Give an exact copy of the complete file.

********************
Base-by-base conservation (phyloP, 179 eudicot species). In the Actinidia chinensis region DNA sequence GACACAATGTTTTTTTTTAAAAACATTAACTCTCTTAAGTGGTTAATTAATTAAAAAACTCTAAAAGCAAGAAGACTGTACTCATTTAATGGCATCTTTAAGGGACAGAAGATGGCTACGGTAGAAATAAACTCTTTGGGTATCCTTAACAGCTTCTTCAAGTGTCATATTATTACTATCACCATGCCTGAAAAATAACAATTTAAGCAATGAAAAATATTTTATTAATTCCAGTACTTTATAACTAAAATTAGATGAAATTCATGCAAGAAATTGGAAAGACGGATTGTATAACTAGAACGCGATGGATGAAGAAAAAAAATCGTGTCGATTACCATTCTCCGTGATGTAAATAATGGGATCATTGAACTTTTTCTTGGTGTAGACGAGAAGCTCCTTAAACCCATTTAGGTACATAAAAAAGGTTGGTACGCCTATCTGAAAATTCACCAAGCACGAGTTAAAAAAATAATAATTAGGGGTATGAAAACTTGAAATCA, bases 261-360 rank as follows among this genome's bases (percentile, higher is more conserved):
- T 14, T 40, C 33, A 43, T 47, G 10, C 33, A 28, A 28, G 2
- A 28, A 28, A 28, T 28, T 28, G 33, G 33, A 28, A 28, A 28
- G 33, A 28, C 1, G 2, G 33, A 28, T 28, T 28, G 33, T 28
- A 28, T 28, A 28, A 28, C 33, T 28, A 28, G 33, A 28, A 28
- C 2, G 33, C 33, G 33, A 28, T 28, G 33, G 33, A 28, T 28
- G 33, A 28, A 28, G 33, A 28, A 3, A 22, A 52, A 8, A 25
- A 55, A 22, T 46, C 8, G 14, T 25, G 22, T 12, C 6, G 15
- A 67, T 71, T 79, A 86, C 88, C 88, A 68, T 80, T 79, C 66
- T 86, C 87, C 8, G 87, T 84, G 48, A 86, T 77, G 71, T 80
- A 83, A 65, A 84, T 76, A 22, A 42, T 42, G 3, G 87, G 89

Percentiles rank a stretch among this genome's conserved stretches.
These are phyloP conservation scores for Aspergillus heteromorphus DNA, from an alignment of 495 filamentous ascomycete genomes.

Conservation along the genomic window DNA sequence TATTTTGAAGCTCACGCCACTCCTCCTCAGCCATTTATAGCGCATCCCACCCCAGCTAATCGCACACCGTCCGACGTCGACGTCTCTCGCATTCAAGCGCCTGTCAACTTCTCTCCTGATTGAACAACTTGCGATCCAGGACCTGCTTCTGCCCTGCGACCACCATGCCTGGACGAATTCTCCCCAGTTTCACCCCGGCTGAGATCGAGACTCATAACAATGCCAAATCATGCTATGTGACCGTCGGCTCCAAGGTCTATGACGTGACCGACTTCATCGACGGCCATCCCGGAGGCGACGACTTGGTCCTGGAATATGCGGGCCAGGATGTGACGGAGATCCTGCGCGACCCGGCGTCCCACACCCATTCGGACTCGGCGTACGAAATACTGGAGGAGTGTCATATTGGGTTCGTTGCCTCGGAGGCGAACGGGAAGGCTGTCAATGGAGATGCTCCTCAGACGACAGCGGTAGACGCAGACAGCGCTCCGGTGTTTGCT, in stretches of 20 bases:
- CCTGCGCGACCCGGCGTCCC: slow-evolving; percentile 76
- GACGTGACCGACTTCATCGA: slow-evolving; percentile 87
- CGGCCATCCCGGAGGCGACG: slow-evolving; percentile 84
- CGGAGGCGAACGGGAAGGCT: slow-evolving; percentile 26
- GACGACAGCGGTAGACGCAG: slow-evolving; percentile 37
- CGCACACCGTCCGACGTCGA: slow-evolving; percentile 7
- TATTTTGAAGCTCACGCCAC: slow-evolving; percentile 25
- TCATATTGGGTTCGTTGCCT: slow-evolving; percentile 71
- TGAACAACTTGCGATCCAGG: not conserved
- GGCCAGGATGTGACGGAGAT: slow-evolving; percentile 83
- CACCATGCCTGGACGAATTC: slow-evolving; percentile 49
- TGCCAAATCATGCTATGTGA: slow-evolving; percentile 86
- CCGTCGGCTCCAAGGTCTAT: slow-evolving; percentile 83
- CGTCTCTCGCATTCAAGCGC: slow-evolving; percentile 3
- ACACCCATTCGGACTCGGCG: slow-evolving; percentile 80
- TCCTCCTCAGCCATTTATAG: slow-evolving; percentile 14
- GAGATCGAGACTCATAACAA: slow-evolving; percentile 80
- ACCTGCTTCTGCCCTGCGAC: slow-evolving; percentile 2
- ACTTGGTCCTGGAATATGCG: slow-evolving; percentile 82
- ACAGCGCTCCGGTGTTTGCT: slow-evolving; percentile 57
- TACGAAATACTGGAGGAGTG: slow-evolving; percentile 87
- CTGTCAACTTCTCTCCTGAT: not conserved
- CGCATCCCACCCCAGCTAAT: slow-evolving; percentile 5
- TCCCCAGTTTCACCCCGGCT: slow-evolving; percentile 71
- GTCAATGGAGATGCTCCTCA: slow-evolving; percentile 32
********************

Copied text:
Base-by-base conservation (phyloP, 179 eudicot species). In the Actinidia chinensis region DNA sequence GACACAATGTTTTTTTTTAAAAACATTAACTCTCTTAAGTGGTTAATTAATTAAAAAACTCTAAAAGCAAGAAGACTGTACTCATTTAATGGCATCTTTAAGGGACAGAAGATGGCTACGGTAGAAATAAACTCTTTGGGTATCCTTAACAGCTTCTTCAAGTGTCATATTATTACTATCACCATGCCTGAAAAATAACAATTTAAGCAATGAAAAATATTTTATTAATTCCAGTACTTTATAACTAAAATTAGATGAAATTCATGCAAGAAATTGGAAAGACGGATTGTATAACTAGAACGCGATGGATGAAGAAAAAAAATCGTGTCGATTACCATTCTCCGTGATGTAAATAATGGGATCATTGAACTTTTTCTTGGTGTAGACGAGAAGCTCCTTAAACCCATTTAGGTACATAAAAAAGGTTGGTACGCCTATCTGAAAATTCACCAAGCACGAGTTAAAAAAATAATAATTAGGGGTATGAAAACTTGAAATCA, bases 261-360 rank as follows among this genome's bases (percentile, higher is more conserved):
- T 14, T 40, C 33, A 43, T 47, G 10, C 33, A 28, A 28, G 2
- A 28, A 28, A 28, T 28, T 28, G 33, G 33, A 28, A 28, A 28
- G 33, A 28, C 1, G 2, G 33, A 28, T 28, T 28, G 33, T 28
- A 28, T 28, A 28, A 28, C 33, T 28, A 28, G 33, A 28, A 28
- C 2, G 33, C 33, G 33, A 28, T 28, G 33, G 33, A 28, T 28
- G 33, A 28, A 28, G 33, A 28, A 3, A 22, A 52, A 8, A 25
- A 55, A 22, T 46, C 8, G 14, T 25, G 22, T 12, C 6, G 15
- A 67, T 71, T 79, A 86, C 88, C 88, A 68, T 80, T 79, C 66
- T 86, C 87, C 8, G 87, T 84, G 48, A 86, T 77, G 71, T 80
- A 83, A 65, A 84, T 76, A 22, A 42, T 42, G 3, G 87, G 89

Percentiles rank a stretch among this genome's conserved stretches.
These are phyloP conservation scores for Aspergillus heteromorphus DNA, from an alignment of 495 filamentous ascomycete genomes.

Conservation along the genomic window DNA sequence TATTTTGAAGCTCACGCCACTCCTCCTCAGCCATTTATAGCGCATCCCACCCCAGCTAATCGCACACCGTCCGACGTCGACGTCTCTCGCATTCAAGCGCCTGTCAACTTCTCTCCTGATTGAACAACTTGCGATCCAGGACCTGCTTCTGCCCTGCGACCACCATGCCTGGACGAATTCTCCCCAGTTTCACCCCGGCTGAGATCGAGACTCATAACAATGCCAAATCATGCTATGTGACCGTCGGCTCCAAGGTCTATGACGTGACCGACTTCATCGACGGCCATCCCGGAGGCGACGACTTGGTCCTGGAATATGCGGGCCAGGATGTGACGGAGATCCTGCGCGACCCGGCGTCCCACACCCATTCGGACTCGGCGTACGAAATACTGGAGGAGTGTCATATTGGGTTCGTTGCCTCGGAGGCGAACGGGAAGGCTGTCAATGGAGATGCTCCTCAGACGACAGCGGTAGACGCAGACAGCGCTCCGGTGTTTGCT, in stretches of 20 bases:
- CCTGCGCGACCCGGCGTCCC: slow-evolving; percentile 76
- GACGTGACCGACTTCATCGA: slow-evolving; percentile 87
- CGGCCATCCCGGAGGCGACG: slow-evolving; percentile 84
- CGGAGGCGAACGGGAAGGCT: slow-evolving; percentile 26
- GACGACAGCGGTAGACGCAG: slow-evolving; percentile 37
- CGCACACCGTCCGACGTCGA: slow-evolving; percentile 7
- TATTTTGAAGCTCACGCCAC: slow-evolving; percentile 25
- TCATATTGGGTTCGTTGCCT: slow-evolving; percentile 71
- TGAACAACTTGCGATCCAGG: not conserved
- GGCCAGGATGTGACGGAGAT: slow-evolving; percentile 83
- CACCATGCCTGGACGAATTC: slow-evolving; percentile 49
- TGCCAAATCATGCTATGTGA: slow-evolving; percentile 86
- CCGTCGGCTCCAAGGTCTAT: slow-evolving; percentile 83
- CGTCTCTCGCATTCAAGCGC: slow-evolving; percentile 3
- ACACCCATTCGGACTCGGCG: slow-evolving; percentile 80
- TCCTCCTCAGCCATTTATAG: slow-evolving; percentile 14
- GAGATCGAGACTCATAACAA: slow-evolving; percentile 80
- ACCTGCTTCTGCCCTGCGAC: slow-evolving; percentile 2
- ACTTGGTCCTGGAATATGCG: slow-evolving; percentile 82
- ACAGCGCTCCGGTGTTTGCT: slow-evolving; percentile 57
- TACGAAATACTGGAGGAGTG: slow-evolving; percentile 87
- CTGTCAACTTCTCTCCTGAT: not conserved
- CGCATCCCACCCCAGCTAAT: slow-evolving; percentile 5
- TCCCCAGTTTCACCCCGGCT: slow-evolving; percentile 71
- GTCAATGGAGATGCTCCTCA: slow-evolving; percentile 32